Revised MCAT will increase workload for pre-med students

By Kate Murray
On December 3, 2012


In a press release, Kaplan Test Prep announced that the Association of American Medical Colleges (AAMC) has approved changes to the MCAT test that will make the road to medical school significantly harder for pre-med students.

Changes to the test include the addition of behavioral and social sciences, advanced science concepts in biochemistry and expanded critical thinking. While the writing portion of the test is being eliminated in 2013, the revised 2015 test will still take seven hours - an hour and a half longer than the current test.

Katie Whittemore, Pre-Professional Health Programs adviser at UNH, supports these changes. 

"The 2015 MCAT is not designed to be harder," Whittemore said. "But rather to reflect changes in medical education, and to add emphasis to the importance of the socio-cultural determinants of health."

A Kaplan Test Prep survey reported that 40 percent of medical school admissions officers say that pre-med students' course loads will increase as a result of the new MCAT.

"Doubtless, the additional course requirements may upset or cause some stress for some pre-meds," Whittemore said. "But I believe that the majority of serious pre-meds are up to the challenge."

Gabriela Alvarez, a junior biology major, is trying to remain unfazed by the revamped MCAT

"If this path is really truly your passion, there is always a way to make it work," she said. "Besides, one test is not a reflection of your ability as a student, nor does it determine your worth as a human being."

The AAMC has said that many pre-med programs will have to revise their curricula to accommodate the changes to the MCAT. In Kaplan's press release, Amjed Saffarini, vice president of graduate programs, said "the road to medical school will be more challenging, since pre-med students will need to learn significantly more material within the same amount of time."

The majority of admissions officers say this will better prepare pre-med students for medical school.

Whittemore said that this new, more intense course load will have its advantages.

"I think the benefits could be new classes of pre-med students with a stronger understanding of the human aspects of health and health care," she said. "And how those elements influence the patient-physician relationship, the course of treatment, and potential outcomes."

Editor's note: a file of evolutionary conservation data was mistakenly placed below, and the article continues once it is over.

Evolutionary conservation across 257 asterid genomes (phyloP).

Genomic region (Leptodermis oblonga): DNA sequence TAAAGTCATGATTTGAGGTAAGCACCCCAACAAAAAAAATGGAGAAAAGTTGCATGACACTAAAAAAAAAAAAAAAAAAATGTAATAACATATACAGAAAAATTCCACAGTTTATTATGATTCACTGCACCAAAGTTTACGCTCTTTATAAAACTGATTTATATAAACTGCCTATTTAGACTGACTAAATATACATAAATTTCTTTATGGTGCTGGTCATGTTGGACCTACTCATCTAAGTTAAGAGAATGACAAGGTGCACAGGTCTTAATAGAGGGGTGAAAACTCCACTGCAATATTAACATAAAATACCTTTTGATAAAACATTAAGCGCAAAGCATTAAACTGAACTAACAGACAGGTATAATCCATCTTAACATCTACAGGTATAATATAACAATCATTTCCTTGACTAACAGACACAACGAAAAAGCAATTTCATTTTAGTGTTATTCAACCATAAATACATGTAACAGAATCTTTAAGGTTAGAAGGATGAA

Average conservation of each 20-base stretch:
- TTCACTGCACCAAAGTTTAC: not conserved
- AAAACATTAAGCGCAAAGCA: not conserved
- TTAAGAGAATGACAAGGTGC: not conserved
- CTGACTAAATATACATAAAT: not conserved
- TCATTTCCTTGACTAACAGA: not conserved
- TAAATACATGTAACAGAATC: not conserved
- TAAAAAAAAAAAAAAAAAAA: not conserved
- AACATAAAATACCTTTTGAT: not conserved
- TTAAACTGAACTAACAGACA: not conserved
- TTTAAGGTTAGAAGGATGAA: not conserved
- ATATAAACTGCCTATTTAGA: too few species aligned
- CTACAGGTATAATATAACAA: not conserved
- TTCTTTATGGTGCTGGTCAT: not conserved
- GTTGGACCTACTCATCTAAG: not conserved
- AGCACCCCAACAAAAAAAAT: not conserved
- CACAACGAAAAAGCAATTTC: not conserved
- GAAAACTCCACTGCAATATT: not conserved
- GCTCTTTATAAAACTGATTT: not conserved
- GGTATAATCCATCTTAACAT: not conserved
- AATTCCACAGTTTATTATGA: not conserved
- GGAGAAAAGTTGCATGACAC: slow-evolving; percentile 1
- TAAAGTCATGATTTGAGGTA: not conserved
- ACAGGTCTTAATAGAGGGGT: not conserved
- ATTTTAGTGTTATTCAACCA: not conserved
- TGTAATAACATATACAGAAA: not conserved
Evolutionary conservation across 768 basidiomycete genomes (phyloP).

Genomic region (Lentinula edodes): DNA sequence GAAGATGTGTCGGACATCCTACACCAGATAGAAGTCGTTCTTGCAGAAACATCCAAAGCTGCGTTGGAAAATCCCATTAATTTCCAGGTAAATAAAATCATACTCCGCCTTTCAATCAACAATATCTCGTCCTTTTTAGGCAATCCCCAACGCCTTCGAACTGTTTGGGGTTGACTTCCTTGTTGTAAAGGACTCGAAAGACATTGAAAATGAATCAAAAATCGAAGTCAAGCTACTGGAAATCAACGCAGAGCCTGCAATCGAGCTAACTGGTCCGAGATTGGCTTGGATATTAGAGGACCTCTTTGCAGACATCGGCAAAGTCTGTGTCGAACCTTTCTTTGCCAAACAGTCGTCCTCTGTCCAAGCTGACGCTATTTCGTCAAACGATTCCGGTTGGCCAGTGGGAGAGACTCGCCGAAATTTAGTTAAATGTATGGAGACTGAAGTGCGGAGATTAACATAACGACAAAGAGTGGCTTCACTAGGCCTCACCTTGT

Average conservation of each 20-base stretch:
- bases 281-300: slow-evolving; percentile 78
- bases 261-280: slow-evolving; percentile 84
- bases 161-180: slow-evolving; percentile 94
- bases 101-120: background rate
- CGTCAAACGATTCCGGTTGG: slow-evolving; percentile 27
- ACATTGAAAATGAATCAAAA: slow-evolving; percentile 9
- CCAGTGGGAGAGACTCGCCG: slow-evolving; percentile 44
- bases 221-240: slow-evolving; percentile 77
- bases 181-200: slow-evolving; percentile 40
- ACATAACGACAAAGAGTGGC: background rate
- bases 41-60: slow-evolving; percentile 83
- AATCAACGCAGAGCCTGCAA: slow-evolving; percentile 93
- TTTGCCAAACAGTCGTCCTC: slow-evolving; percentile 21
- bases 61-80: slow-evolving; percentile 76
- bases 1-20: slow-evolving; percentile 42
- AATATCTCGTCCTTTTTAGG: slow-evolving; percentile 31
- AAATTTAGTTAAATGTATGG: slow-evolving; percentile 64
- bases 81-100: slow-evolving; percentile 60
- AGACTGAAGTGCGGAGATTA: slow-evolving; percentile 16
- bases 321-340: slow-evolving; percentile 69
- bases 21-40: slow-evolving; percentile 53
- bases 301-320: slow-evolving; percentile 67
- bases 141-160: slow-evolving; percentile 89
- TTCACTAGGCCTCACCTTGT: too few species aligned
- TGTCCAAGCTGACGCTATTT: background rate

The AAMC has released a preview guide for the 2015 MCAT on its website. The guide explains the reason behind the changes, as well as what information will be covered on the exam. In this guide, students can find example problems for each new section of the test.

Alvarez suggested that the practice exams offered by the AAMC are a great way to prepare for the test. 

"In my opinion, practice problems are the most useful thing available to you," Alvarez said. The AAMC has said that a practice test for the 2015 MCAT will be released in 2014.

Whittemore suggested taking advantage of this preparation method, saying that the best thing a student can do is take a full-length, timed practice exam. 

"The preparation can be intense," she said. "And dedication and time management is a must." Whittemore also strongly advised that students create a strict study schedule for the exam. 

The new MCAT will first be administered in the spring of 2015. While the MCAT score is only one part of a medical school applicant's profile, it does play an important role in admissions, according to Whittemore. 

"The new test essentially forces pre-meds to think beyond the scientific material and explore other important aspects of health and health care," Whittemore said. "I think that time will show that this is a good thing."

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